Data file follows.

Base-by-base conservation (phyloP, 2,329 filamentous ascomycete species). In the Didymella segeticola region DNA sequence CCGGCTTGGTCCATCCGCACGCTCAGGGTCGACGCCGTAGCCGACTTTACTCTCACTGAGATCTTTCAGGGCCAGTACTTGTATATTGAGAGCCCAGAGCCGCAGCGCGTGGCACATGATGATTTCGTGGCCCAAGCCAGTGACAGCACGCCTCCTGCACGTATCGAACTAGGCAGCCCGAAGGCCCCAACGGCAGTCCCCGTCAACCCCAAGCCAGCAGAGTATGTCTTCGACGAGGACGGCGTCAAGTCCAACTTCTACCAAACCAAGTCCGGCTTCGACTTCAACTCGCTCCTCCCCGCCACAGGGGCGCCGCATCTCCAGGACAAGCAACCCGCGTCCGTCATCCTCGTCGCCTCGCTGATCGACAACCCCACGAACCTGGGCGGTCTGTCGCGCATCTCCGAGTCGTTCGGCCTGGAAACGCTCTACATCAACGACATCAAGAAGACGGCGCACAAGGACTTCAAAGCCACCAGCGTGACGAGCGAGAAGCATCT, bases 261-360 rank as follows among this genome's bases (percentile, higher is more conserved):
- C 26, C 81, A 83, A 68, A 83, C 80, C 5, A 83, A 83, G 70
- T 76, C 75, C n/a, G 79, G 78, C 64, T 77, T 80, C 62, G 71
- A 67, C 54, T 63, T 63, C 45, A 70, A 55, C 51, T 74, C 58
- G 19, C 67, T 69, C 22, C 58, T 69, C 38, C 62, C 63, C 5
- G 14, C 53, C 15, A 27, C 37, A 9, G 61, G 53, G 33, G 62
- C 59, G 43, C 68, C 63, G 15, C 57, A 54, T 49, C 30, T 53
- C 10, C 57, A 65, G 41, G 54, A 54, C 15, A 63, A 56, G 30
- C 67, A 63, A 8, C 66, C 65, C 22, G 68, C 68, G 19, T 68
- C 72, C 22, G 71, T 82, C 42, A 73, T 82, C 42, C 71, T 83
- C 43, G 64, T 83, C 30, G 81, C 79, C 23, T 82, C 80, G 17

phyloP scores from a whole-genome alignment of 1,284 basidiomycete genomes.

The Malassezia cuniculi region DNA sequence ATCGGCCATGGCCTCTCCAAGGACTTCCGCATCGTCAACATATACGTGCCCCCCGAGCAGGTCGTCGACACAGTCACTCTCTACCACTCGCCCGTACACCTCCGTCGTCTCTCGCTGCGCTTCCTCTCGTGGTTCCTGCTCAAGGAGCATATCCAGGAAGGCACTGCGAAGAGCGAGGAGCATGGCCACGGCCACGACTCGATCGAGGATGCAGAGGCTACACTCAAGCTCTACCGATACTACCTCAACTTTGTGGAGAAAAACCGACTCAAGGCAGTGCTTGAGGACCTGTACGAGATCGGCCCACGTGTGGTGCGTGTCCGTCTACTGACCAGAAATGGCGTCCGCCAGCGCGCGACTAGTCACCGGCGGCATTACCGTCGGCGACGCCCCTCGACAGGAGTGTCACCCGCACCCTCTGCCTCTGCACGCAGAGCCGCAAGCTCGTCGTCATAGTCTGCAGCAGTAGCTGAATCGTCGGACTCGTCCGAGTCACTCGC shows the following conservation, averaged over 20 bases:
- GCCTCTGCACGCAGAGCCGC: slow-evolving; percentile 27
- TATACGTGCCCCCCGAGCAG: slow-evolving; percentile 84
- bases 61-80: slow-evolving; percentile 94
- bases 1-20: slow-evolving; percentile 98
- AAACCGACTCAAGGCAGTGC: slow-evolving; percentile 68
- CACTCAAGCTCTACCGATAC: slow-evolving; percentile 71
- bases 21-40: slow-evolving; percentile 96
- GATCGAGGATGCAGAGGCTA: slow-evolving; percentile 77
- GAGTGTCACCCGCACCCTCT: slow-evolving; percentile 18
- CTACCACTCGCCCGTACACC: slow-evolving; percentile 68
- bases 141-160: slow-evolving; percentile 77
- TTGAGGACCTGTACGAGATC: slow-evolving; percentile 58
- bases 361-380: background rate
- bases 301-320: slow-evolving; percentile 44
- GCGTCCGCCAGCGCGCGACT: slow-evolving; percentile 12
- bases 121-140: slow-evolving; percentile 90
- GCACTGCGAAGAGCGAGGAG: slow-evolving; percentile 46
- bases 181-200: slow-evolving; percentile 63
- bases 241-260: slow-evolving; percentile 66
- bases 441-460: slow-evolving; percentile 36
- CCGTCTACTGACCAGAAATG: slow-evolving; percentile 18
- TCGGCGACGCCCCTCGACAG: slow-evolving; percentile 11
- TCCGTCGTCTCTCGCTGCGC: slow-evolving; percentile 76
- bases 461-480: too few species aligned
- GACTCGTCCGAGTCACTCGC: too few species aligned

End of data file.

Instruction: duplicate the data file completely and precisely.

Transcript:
Base-by-base conservation (phyloP, 2,329 filamentous ascomycete species). In the Didymella segeticola region DNA sequence CCGGCTTGGTCCATCCGCACGCTCAGGGTCGACGCCGTAGCCGACTTTACTCTCACTGAGATCTTTCAGGGCCAGTACTTGTATATTGAGAGCCCAGAGCCGCAGCGCGTGGCACATGATGATTTCGTGGCCCAAGCCAGTGACAGCACGCCTCCTGCACGTATCGAACTAGGCAGCCCGAAGGCCCCAACGGCAGTCCCCGTCAACCCCAAGCCAGCAGAGTATGTCTTCGACGAGGACGGCGTCAAGTCCAACTTCTACCAAACCAAGTCCGGCTTCGACTTCAACTCGCTCCTCCCCGCCACAGGGGCGCCGCATCTCCAGGACAAGCAACCCGCGTCCGTCATCCTCGTCGCCTCGCTGATCGACAACCCCACGAACCTGGGCGGTCTGTCGCGCATCTCCGAGTCGTTCGGCCTGGAAACGCTCTACATCAACGACATCAAGAAGACGGCGCACAAGGACTTCAAAGCCACCAGCGTGACGAGCGAGAAGCATCT, bases 261-360 rank as follows among this genome's bases (percentile, higher is more conserved):
- C 26, C 81, A 83, A 68, A 83, C 80, C 5, A 83, A 83, G 70
- T 76, C 75, C n/a, G 79, G 78, C 64, T 77, T 80, C 62, G 71
- A 67, C 54, T 63, T 63, C 45, A 70, A 55, C 51, T 74, C 58
- G 19, C 67, T 69, C 22, C 58, T 69, C 38, C 62, C 63, C 5
- G 14, C 53, C 15, A 27, C 37, A 9, G 61, G 53, G 33, G 62
- C 59, G 43, C 68, C 63, G 15, C 57, A 54, T 49, C 30, T 53
- C 10, C 57, A 65, G 41, G 54, A 54, C 15, A 63, A 56, G 30
- C 67, A 63, A 8, C 66, C 65, C 22, G 68, C 68, G 19, T 68
- C 72, C 22, G 71, T 82, C 42, A 73, T 82, C 42, C 71, T 83
- C 43, G 64, T 83, C 30, G 81, C 79, C 23, T 82, C 80, G 17

phyloP scores from a whole-genome alignment of 1,284 basidiomycete genomes.

The Malassezia cuniculi region DNA sequence ATCGGCCATGGCCTCTCCAAGGACTTCCGCATCGTCAACATATACGTGCCCCCCGAGCAGGTCGTCGACACAGTCACTCTCTACCACTCGCCCGTACACCTCCGTCGTCTCTCGCTGCGCTTCCTCTCGTGGTTCCTGCTCAAGGAGCATATCCAGGAAGGCACTGCGAAGAGCGAGGAGCATGGCCACGGCCACGACTCGATCGAGGATGCAGAGGCTACACTCAAGCTCTACCGATACTACCTCAACTTTGTGGAGAAAAACCGACTCAAGGCAGTGCTTGAGGACCTGTACGAGATCGGCCCACGTGTGGTGCGTGTCCGTCTACTGACCAGAAATGGCGTCCGCCAGCGCGCGACTAGTCACCGGCGGCATTACCGTCGGCGACGCCCCTCGACAGGAGTGTCACCCGCACCCTCTGCCTCTGCACGCAGAGCCGCAAGCTCGTCGTCATAGTCTGCAGCAGTAGCTGAATCGTCGGACTCGTCCGAGTCACTCGC shows the following conservation, averaged over 20 bases:
- GCCTCTGCACGCAGAGCCGC: slow-evolving; percentile 27
- TATACGTGCCCCCCGAGCAG: slow-evolving; percentile 84
- bases 61-80: slow-evolving; percentile 94
- bases 1-20: slow-evolving; percentile 98
- AAACCGACTCAAGGCAGTGC: slow-evolving; percentile 68
- CACTCAAGCTCTACCGATAC: slow-evolving; percentile 71
- bases 21-40: slow-evolving; percentile 96
- GATCGAGGATGCAGAGGCTA: slow-evolving; percentile 77
- GAGTGTCACCCGCACCCTCT: slow-evolving; percentile 18
- CTACCACTCGCCCGTACACC: slow-evolving; percentile 68
- bases 141-160: slow-evolving; percentile 77
- TTGAGGACCTGTACGAGATC: slow-evolving; percentile 58
- bases 361-380: background rate
- bases 301-320: slow-evolving; percentile 44
- GCGTCCGCCAGCGCGCGACT: slow-evolving; percentile 12
- bases 121-140: slow-evolving; percentile 90
- GCACTGCGAAGAGCGAGGAG: slow-evolving; percentile 46
- bases 181-200: slow-evolving; percentile 63
- bases 241-260: slow-evolving; percentile 66
- bases 441-460: slow-evolving; percentile 36
- CCGTCTACTGACCAGAAATG: slow-evolving; percentile 18
- TCGGCGACGCCCCTCGACAG: slow-evolving; percentile 11
- TCCGTCGTCTCTCGCTGCGC: slow-evolving; percentile 76
- bases 461-480: too few species aligned
- GACTCGTCCGAGTCACTCGC: too few species aligned